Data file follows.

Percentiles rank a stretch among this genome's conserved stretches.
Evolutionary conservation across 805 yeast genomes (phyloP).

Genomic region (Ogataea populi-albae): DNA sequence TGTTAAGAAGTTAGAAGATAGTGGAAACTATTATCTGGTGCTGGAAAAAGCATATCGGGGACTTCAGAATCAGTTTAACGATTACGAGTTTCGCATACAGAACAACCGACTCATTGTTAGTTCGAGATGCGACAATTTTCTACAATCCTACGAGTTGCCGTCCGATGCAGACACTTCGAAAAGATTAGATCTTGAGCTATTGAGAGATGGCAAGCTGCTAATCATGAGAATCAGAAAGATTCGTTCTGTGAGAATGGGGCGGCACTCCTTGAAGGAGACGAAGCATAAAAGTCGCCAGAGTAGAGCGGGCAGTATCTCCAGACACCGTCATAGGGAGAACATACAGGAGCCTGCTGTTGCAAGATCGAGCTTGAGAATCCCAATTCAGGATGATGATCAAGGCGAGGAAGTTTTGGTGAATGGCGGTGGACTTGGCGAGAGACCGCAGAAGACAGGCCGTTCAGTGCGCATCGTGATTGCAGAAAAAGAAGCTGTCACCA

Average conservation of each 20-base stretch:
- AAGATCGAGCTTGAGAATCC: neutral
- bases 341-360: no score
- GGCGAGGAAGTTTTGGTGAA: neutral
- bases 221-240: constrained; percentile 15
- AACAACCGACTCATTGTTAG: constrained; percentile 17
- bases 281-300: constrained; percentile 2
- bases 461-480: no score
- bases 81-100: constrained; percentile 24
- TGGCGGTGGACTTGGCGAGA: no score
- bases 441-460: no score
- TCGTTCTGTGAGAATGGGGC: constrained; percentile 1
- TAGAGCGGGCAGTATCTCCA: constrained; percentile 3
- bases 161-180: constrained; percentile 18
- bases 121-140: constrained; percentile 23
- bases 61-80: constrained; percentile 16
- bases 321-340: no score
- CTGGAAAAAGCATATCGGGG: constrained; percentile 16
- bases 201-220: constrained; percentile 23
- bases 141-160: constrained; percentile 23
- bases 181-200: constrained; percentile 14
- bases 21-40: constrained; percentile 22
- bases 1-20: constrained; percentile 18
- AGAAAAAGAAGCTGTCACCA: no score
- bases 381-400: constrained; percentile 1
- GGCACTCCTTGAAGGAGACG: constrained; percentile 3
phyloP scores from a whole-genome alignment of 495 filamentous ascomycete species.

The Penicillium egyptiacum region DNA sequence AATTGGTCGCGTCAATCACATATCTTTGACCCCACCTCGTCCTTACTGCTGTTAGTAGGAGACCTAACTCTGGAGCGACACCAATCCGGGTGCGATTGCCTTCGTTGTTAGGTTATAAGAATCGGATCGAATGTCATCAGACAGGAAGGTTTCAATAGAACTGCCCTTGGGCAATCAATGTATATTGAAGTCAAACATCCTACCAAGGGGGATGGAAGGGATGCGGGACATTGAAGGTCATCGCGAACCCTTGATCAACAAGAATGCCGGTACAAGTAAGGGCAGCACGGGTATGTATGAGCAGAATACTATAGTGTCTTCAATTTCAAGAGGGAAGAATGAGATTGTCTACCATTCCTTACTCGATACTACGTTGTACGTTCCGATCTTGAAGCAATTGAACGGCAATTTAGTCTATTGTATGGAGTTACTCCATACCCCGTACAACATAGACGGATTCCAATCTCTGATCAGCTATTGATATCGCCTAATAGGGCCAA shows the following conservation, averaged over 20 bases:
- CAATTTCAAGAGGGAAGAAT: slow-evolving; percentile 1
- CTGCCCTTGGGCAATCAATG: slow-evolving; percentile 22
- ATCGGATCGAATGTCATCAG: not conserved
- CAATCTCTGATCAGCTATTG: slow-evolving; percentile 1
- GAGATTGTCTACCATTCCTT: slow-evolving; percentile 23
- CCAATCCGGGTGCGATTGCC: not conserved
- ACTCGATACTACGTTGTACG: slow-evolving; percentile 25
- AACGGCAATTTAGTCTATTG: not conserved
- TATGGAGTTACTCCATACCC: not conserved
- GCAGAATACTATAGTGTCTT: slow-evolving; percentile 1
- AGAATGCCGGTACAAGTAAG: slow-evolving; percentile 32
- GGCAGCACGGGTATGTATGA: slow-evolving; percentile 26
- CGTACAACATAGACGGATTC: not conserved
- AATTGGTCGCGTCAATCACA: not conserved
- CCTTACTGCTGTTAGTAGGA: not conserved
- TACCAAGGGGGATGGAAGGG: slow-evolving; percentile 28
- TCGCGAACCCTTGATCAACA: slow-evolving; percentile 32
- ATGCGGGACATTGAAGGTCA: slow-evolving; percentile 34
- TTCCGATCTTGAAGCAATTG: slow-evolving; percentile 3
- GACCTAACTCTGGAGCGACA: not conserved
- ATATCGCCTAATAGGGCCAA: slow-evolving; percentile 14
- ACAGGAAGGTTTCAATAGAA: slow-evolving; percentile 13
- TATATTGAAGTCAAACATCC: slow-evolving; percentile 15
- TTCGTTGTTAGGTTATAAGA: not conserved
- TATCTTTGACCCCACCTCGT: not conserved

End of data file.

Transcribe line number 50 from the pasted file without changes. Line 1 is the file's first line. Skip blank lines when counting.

- TTCCGATCTTGAAGCAATTG: slow-evolving; percentile 3